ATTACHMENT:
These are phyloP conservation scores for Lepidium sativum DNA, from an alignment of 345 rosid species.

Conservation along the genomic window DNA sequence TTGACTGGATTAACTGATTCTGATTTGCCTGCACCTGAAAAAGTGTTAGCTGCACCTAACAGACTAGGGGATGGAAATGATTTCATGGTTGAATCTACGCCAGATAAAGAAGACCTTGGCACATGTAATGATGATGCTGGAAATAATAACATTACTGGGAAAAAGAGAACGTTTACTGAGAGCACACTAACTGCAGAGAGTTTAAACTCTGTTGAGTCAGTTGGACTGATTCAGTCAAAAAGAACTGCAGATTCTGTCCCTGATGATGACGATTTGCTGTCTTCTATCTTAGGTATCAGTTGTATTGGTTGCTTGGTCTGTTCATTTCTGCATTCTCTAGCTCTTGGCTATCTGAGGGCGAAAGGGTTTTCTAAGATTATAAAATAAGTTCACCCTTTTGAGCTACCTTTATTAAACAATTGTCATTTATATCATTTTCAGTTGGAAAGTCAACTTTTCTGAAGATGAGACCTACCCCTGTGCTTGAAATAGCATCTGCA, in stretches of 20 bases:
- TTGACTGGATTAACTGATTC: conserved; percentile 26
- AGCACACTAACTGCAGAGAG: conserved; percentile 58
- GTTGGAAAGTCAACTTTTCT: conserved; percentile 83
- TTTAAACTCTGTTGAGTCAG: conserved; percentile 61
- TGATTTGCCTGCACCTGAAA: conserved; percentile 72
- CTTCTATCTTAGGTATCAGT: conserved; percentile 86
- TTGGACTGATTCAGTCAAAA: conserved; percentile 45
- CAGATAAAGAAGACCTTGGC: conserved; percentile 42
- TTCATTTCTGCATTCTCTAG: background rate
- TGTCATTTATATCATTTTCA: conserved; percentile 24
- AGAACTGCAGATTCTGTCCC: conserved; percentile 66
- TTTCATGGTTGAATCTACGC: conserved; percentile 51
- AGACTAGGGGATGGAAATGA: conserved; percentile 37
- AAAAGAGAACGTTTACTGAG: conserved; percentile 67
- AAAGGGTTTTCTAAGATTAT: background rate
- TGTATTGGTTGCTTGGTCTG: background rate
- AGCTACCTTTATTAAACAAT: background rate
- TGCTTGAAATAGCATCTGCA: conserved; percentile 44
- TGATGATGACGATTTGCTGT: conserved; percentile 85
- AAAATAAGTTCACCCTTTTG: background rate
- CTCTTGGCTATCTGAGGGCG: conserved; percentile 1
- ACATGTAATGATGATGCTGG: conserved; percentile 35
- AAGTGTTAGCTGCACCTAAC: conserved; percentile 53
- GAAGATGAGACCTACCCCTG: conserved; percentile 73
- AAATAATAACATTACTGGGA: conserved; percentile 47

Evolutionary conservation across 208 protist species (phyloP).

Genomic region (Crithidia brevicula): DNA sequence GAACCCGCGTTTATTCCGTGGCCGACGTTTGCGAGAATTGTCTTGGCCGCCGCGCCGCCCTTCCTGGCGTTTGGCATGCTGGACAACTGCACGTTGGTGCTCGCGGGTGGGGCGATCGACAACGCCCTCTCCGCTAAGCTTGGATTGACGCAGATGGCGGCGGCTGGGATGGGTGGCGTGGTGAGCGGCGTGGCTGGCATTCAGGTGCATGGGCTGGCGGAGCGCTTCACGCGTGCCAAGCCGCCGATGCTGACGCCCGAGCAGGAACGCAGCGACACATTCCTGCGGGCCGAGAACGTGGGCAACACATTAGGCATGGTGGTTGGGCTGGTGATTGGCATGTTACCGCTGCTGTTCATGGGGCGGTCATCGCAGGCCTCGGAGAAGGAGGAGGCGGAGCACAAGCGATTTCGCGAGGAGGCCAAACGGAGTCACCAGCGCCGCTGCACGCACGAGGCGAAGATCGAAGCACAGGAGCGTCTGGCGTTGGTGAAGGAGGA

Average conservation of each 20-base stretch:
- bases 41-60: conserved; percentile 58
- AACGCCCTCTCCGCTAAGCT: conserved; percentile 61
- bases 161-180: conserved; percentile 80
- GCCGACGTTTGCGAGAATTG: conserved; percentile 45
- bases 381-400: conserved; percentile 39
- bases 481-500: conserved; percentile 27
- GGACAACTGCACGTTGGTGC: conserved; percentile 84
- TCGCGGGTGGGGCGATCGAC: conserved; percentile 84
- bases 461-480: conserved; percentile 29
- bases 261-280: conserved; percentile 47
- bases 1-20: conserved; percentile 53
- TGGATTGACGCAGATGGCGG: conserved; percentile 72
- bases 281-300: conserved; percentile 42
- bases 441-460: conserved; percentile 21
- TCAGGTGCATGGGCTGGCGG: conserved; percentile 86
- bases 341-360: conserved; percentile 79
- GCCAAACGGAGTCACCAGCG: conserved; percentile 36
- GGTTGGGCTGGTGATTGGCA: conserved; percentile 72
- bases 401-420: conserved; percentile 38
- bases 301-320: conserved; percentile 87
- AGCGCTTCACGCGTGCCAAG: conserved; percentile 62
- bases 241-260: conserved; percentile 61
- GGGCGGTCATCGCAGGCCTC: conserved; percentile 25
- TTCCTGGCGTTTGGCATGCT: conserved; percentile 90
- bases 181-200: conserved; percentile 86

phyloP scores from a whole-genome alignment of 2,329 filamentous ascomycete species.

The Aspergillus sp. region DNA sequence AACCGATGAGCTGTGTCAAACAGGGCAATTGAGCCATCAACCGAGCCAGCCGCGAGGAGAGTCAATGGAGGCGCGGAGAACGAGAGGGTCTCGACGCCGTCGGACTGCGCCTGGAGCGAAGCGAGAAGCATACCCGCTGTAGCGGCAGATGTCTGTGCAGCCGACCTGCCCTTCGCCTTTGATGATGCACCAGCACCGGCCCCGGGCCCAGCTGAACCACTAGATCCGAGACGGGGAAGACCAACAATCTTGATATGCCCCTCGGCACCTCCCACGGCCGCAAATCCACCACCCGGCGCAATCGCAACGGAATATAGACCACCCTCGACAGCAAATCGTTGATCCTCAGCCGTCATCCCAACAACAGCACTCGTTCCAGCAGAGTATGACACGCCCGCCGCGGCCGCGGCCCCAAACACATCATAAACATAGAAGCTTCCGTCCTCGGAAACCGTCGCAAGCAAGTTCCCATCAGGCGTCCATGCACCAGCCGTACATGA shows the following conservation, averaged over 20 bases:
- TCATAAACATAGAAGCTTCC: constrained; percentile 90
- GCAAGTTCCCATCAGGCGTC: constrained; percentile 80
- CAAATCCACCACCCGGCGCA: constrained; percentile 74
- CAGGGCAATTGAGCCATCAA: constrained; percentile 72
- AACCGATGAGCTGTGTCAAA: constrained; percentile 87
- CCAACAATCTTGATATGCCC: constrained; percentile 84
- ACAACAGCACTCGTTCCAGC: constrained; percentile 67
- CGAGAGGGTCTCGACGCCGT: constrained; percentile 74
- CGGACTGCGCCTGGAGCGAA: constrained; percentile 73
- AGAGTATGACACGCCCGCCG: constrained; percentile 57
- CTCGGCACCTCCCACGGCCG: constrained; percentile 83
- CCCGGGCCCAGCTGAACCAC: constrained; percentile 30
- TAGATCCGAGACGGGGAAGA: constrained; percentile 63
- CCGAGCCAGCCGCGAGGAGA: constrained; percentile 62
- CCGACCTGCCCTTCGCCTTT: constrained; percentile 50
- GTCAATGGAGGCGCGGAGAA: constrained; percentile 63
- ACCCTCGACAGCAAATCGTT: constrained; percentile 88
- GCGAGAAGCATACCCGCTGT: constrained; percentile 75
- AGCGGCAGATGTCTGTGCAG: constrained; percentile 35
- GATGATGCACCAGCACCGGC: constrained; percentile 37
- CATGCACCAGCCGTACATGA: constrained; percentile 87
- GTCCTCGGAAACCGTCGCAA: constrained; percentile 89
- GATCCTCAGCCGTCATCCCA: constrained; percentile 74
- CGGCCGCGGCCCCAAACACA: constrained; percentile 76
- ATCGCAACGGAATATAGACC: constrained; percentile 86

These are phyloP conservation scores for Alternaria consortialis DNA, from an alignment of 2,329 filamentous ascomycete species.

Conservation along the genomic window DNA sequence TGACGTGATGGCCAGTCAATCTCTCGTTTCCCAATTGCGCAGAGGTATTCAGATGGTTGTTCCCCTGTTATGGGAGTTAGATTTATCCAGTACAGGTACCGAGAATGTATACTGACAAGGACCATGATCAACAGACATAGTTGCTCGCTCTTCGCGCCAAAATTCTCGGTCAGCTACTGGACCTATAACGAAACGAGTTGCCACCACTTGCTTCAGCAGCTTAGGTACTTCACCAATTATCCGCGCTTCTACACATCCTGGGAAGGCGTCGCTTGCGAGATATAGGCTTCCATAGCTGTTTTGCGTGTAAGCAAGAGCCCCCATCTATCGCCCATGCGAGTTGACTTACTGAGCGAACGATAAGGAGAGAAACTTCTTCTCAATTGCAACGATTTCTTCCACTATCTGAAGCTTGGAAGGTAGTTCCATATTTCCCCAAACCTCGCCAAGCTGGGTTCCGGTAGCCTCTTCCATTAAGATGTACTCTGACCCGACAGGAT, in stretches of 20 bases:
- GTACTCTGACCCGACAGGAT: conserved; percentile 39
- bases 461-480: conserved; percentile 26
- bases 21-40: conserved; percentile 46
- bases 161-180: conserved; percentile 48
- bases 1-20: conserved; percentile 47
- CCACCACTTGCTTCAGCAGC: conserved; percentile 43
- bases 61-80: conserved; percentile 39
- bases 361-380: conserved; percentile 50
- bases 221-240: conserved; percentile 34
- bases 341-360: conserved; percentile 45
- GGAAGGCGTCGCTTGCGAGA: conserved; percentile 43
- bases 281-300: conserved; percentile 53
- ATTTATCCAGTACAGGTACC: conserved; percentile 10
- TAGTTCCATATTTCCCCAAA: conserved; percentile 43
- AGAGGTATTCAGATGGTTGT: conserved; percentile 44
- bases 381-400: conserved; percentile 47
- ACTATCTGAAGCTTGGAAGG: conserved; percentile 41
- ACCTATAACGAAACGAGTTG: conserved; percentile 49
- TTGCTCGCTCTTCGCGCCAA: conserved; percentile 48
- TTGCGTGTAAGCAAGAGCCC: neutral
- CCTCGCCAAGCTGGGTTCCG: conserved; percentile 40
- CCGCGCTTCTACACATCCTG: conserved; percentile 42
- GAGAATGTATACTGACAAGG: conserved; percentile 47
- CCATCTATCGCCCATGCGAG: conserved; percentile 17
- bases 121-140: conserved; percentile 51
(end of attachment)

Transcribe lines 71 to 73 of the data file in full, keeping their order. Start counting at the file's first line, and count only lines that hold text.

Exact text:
- CCGAGCCAGCCGCGAGGAGA: constrained; percentile 62
- CCGACCTGCCCTTCGCCTTT: constrained; percentile 50
- GTCAATGGAGGCGCGGAGAA: constrained; percentile 63